Exercise and Arthritis: What You Need to Know to Get Moving Again

Arthritis can make certain forms of exercise more difficult or even painful, making some people think they’ll need to give up an active lifestyle after their diagnosis

While the thought of serious exercise might seem overwhelming to someone suffering from severe joint inflammation, the research shows that exercise can improve arthritis outcomes by a wide margin. Exercise strengthens muscles around joints, reduces general inflammation, and promotes bone health. Together, these go a long way to relieving chronic arthritis. 

So, how can you get moving when exercise seems out of reach? Let’s dig into it, but first, a little on what arthritis is and why exercise should be a part of your treatment.

Elderly woman with her hands together indicating arthritis in her left hand

Understanding Arthritis 

Arthritis is a group of joint diseases representing the most common cause of disability in the US. Arthritis causes painful inflammation in the affected joints and can often result in some degree of loss of mobility or reduced range of motion. While the results are often similar, these joint diseases are distinct and occur for distinct reasons. 


This form of arthritis affects the hands, hips, spine, and knees. Though it was once thought of as the result of cartilage breakdown around the joints, researchers now think the disorder affects the entire joint. 

Though osteoarthritis is the most common type of arthritis and does tend to set in with advanced age, exercise and diet can be preventative just as much as they’re effective at managing symptoms. 


Also called metabolic arthritis, gout results from the buildup of uric acid crystals in joints. These crystals form a byproduct of the breakdown of purines, which are prevalent in organ meats, red meat, alcohol, and some kinds of seafood. Gout can be treated with medication and a low-purine diet. 

Rheumatoid Arthritis

This arthritis is one of many autoimmune issues that can develop from an overactive immune system unable to distinguish foreign threats from internal organs. Arthritis like Rheumatoid Arthritis developing from autoimmune inflammation can be treated like other autoimmune conditions and can be further managed with exercise, sound sleep, a healthy diet, and reduced stress. 

Arthritis and Physical Activity

While exercise may seem like a bad idea for those dealing with arthritis, it can function as a critical part of your treatment. Far from taxing your sensitive joints, exercise will improve their strength and aid resistance to further degeneration. A sedentary lifestyle can hasten the onset of arthritis symptoms by weakening joint musculature.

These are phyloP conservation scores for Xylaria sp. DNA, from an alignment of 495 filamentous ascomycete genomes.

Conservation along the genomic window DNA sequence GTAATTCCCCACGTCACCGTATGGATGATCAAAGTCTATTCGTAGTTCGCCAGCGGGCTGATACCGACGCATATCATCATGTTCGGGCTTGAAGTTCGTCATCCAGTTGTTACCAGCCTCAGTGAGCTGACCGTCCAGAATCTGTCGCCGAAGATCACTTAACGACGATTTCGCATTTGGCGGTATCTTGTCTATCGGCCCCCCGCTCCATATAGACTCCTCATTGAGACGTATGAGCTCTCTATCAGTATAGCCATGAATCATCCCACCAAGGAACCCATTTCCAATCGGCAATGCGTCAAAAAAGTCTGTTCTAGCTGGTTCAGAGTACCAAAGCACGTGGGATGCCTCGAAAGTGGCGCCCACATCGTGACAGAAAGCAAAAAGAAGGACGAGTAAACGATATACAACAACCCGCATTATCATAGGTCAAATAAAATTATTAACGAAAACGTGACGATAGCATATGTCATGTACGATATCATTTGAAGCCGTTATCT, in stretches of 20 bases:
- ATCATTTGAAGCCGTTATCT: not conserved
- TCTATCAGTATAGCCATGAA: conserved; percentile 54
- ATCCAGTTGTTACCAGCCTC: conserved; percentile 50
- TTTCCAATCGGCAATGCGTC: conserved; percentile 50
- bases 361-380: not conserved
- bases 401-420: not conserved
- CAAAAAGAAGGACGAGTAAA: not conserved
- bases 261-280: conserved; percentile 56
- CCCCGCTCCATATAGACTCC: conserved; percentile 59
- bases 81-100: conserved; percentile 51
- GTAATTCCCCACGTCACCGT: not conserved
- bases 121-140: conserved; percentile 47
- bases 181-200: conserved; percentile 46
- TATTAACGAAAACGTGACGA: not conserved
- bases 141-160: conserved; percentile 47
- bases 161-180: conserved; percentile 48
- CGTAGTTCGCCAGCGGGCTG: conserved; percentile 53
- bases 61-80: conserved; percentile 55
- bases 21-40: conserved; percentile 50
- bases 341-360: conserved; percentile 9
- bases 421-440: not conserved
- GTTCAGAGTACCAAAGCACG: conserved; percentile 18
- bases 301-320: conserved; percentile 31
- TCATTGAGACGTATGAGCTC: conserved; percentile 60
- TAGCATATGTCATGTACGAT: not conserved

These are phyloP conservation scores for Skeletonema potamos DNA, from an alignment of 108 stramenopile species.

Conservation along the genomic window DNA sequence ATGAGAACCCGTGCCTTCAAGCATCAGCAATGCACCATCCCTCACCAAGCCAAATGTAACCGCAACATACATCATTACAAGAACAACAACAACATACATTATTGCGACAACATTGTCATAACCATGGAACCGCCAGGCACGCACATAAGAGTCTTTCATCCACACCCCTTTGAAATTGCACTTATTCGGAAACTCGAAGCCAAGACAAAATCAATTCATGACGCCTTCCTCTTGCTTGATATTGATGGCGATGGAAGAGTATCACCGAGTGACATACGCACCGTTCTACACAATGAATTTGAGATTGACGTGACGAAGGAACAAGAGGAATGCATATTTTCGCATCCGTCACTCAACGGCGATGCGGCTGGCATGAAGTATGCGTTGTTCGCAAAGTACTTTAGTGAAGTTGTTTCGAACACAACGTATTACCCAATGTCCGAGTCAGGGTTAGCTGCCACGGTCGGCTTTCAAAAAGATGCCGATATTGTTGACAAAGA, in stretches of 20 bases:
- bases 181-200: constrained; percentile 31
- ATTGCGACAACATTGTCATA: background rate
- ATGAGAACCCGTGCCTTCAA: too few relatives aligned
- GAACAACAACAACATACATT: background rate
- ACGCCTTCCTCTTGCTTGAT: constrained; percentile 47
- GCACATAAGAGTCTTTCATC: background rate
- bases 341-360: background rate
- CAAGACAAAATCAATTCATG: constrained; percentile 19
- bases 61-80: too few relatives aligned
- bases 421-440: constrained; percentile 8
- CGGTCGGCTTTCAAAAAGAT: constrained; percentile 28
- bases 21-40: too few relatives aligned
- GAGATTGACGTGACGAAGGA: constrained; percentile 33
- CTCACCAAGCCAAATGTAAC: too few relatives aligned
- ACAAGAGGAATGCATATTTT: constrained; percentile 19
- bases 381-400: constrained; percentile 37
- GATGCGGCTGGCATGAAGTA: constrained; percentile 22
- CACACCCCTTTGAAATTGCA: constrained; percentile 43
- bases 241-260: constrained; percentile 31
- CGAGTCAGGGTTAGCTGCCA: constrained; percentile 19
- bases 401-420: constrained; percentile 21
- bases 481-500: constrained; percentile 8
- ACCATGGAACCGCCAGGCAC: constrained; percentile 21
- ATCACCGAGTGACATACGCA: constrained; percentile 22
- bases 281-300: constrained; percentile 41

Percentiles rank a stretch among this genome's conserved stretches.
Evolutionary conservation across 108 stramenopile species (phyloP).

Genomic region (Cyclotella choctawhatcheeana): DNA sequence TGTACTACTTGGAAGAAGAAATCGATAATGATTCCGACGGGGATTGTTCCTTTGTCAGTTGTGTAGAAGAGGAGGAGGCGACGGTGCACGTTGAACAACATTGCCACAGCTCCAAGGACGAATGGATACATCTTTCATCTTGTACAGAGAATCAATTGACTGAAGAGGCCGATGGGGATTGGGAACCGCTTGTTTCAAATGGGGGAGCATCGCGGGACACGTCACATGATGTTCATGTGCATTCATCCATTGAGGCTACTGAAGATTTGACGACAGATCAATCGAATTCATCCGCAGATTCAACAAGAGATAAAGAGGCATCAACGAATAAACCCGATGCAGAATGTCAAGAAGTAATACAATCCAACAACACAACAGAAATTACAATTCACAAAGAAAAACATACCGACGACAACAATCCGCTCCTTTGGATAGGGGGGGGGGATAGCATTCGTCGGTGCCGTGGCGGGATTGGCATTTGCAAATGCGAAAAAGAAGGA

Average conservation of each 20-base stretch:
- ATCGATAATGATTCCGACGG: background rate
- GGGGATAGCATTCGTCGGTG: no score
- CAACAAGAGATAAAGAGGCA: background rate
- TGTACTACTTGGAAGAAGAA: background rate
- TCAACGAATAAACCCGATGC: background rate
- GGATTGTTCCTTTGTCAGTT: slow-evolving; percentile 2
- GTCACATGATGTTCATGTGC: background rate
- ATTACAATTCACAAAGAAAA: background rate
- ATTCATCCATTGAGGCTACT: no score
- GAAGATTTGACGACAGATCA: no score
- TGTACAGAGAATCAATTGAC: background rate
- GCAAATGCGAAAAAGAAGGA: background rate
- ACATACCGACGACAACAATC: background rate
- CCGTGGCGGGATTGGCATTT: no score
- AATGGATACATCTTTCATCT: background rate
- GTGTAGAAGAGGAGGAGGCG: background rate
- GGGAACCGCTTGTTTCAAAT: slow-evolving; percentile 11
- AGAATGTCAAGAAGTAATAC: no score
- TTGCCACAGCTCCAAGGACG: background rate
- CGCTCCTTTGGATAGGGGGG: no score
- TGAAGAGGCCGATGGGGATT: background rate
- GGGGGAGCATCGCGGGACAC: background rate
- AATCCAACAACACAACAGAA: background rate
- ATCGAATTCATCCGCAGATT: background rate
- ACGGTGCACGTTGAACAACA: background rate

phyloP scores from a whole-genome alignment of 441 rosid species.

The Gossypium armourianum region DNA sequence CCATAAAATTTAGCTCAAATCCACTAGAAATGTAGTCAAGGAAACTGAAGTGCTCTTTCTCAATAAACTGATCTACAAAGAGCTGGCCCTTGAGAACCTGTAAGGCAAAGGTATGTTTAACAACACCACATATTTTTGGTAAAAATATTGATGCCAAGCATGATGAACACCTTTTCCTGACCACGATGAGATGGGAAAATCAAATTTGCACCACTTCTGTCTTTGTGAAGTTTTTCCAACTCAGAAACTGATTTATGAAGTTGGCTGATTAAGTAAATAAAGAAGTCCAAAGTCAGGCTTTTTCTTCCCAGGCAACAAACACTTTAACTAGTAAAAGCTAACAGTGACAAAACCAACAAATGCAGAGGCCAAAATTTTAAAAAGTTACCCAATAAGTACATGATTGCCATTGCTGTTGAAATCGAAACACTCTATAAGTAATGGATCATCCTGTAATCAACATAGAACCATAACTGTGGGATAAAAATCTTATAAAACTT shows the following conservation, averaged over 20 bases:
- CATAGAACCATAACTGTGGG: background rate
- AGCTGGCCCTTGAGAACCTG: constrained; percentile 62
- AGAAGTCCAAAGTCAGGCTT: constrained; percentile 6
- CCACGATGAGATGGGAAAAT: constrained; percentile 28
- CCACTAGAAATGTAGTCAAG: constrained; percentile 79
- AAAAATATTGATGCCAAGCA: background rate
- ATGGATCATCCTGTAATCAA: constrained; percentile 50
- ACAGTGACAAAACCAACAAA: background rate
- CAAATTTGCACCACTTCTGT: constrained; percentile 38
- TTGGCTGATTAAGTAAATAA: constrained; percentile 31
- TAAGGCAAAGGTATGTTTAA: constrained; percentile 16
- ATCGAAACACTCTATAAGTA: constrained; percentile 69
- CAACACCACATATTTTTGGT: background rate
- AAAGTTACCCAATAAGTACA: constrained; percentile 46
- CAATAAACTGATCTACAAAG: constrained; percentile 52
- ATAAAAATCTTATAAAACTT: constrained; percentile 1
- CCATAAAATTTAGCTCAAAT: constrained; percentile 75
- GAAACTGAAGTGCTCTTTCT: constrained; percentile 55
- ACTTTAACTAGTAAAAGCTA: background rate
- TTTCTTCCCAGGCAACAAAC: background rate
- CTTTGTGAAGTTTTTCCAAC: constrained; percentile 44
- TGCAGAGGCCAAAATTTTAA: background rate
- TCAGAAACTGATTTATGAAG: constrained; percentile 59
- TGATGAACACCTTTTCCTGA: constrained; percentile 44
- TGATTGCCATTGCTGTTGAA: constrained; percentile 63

If you’re looking for somewhere to start, these are just a few activities that can help preserve your joint health. 

Women working on resistance excersises

Resistance Training 

Strength training, or resistance training, will help you build the muscle support your inflamed joints need. Remember to get plenty of rest and recovery time, and don’t push yourself on days with painful swelling. If you’re smart about your approach, you can simultaneously boost the muscles around your joints and your overall health. 

Range of Motion 

These exercises are ideal for combatting the stiffness that often comes with arthritis. They are usually fairly relaxing exercises that involve repeatedly and slowly working your joints to their full, natural range. Because they’re low intensity, they can be done frequently. 


Aerobic exercise is important for your overall health. With a good aerobic exercise regimen, you’ll see improvements in your daily energy, stamina, and waistline. Not only that, but aerobic exercise has a soothing effect on general inflammation, which will make arthritis symptoms more manageable.

Two women with resistance bands

Let’s Develop an Exercise Program that Works For You

Always consult your doctor when making serious lifestyle changes, especially when dealing with a chronic health condition like arthritis. But, once you’re ready to start your fitness goals, including managing symptoms, EIM Personal Training is here for you. Reach out today to find out how we can get you moving and feeling better than ever. 

Contact EIM Personal Training in Birmingham, AL Today

If you’re interested in learning more about how EIM Personal Training can help with diabetes management, give us a call at (205)536-6049 or schedule an appointment online today.

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